As you may have inferred, each of the specially crafted sculptures dictates a science concept to immerse the viewer in the world of science. The artists have chosen to connect each of these ideas to a universal theme involving the world, peers, or the school environment. To fully understand the purpose and meaning of each of the works of art, one must have the knowledge coincided with the sculptures. The conceptual thoughts include symbiosis, predator/prey, and camouflage. Never heard of these phrases? Read on...
Above: Three types of symbiotic relationships; mutualism, commensalism, parasitism.
When you hear the term symbiosis, think together. Think relationship. Think three. Wait three? Where did three come from? There are precisely three types of symbiotic relationships, in which include mutualism, commensalism, and parasitism. Wow! A lot of "ism"s! Don't worry, each are very different! First off, symbiosis is a close relationship between two species that benefits at least one of the duo. Mutualism is when both species benefit from the interaction. Think of a beautiful butterfly eating nectar from a growing flower, the butterfly is receiving nutrients and food from the nectar and the flower is pollinated by the butterfly. See! Win-win! Commensalism is a relationship in which one species benefits while the other just simply doesn't care. When a soaring bluejay decides to burrow in a tree hole, the bluejay is given a home while the tree is neither helped nor harmed. Finally, there is parasitism. Ew! Sounds terrifying! This unfortunate encounter is when an organism benefits while the other is severely harmed. Just like Dracula sucks your blood, a tick may suck a humans blood and cause the individual to develop an inimical disease. Well, that wasn't too bad! Whenever you hear symbiosis, just think together. Think relationship. Think three!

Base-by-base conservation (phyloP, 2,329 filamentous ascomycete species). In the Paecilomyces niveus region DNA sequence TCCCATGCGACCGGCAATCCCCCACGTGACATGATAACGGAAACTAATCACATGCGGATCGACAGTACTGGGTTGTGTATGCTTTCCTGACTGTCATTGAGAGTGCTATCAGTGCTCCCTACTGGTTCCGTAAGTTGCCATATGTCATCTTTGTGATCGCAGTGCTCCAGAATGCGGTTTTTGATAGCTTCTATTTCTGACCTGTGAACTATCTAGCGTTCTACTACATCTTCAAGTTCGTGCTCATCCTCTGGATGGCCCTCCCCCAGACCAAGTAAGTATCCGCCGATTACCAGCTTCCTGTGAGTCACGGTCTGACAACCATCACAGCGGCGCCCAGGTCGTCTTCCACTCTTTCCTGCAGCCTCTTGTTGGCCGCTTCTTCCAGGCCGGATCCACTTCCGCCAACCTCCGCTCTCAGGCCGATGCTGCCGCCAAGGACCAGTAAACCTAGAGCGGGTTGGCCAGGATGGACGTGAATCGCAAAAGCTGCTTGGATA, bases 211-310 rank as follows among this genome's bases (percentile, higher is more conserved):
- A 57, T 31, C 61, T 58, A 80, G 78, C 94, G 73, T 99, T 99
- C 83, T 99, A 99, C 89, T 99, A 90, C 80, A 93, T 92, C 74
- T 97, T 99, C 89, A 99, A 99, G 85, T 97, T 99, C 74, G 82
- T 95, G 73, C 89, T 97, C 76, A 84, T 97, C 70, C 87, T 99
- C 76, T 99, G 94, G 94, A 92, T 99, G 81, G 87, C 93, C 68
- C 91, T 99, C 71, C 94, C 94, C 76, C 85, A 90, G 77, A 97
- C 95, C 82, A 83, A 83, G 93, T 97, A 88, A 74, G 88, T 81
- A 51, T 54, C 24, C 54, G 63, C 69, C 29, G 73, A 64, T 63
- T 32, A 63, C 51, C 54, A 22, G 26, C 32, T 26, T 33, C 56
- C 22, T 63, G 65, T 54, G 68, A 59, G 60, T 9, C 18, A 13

Roar! Eek! Predator. Prey. A predator is an organism that kills another for food. Sounds evil! Yet, the creature only follows through to survive. If a predator didn't kill another organism to eat, it wouldn't live! A prey is the organism killed by the predator and is on the more unfortunate side of the equation. Although, this may seem maniacal and selfish for the predator, it is all balanced in the ecosystem in which the two organisms inhabit. Correspondingly, the predator and prey populations rise and fall in related cycles. For example, if there are an abundance of predators in the community, there is a decrease in the prey population. Or if there is a meager number of roaming prey, there is a decline in the predator population due to the lack of food. To sum up, predator = roar! And prey = eek!
Camouflage: Think of a time when you observed a green, slimy caterpillar on a fresh, sparkling leaf. Alright, got it? You probably couldn't see the caterpillar too well due to the similarity in color between the creature and the plant. In the ecosystem, this is known as camouflage. The caterpillar is protecting itself from predators (see above) using this unique technique. Now, you might be wondering, how is the caterpillar acting in self defense by blending in with the leaf? This special organism is hiding from it's enemies so that it has a lesser chance of being spotted and eaten. In other words, if a bird was flying past the leaf searching for breakfast, the bird won't be able to see the caterpillar hiding in plain sight due to it's camouflage usage. Sometimes we all wish we could camouflage into our surroundings during a competitive game of hid-and-seek!